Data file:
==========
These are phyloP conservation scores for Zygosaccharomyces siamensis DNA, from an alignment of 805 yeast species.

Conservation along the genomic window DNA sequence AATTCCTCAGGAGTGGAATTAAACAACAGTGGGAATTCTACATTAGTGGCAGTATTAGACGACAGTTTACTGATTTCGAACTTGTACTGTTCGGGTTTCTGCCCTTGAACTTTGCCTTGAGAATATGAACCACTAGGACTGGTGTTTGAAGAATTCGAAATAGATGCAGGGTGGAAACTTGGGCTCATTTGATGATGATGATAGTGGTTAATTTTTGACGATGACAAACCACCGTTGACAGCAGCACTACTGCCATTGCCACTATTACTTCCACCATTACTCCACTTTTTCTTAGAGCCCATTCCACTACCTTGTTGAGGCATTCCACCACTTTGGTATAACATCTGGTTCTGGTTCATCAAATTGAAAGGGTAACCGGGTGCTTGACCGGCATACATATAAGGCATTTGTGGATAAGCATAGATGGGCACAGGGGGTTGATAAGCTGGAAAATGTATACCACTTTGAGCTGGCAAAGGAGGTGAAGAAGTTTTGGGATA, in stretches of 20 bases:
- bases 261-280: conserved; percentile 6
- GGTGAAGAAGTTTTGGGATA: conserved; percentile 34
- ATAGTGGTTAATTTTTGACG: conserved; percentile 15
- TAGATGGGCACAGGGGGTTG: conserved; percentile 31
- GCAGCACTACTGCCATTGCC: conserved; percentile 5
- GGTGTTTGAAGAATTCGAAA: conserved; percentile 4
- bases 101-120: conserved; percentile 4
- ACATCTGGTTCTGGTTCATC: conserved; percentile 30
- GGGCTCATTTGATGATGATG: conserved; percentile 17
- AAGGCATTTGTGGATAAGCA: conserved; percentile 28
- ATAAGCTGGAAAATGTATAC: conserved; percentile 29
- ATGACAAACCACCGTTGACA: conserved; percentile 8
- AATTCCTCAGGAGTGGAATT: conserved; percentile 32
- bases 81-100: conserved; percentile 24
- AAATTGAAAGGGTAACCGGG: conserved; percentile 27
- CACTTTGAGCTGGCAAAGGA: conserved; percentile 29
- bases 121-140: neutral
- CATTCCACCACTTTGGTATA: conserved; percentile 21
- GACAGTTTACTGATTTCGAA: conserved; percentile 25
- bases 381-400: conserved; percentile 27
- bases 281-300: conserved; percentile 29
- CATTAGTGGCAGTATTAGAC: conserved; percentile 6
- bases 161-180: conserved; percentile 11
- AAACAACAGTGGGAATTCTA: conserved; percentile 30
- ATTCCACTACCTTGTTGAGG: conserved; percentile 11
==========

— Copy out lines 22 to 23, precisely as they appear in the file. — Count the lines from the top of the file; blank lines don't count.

- bases 381-400: conserved; percentile 27
- bases 281-300: conserved; percentile 29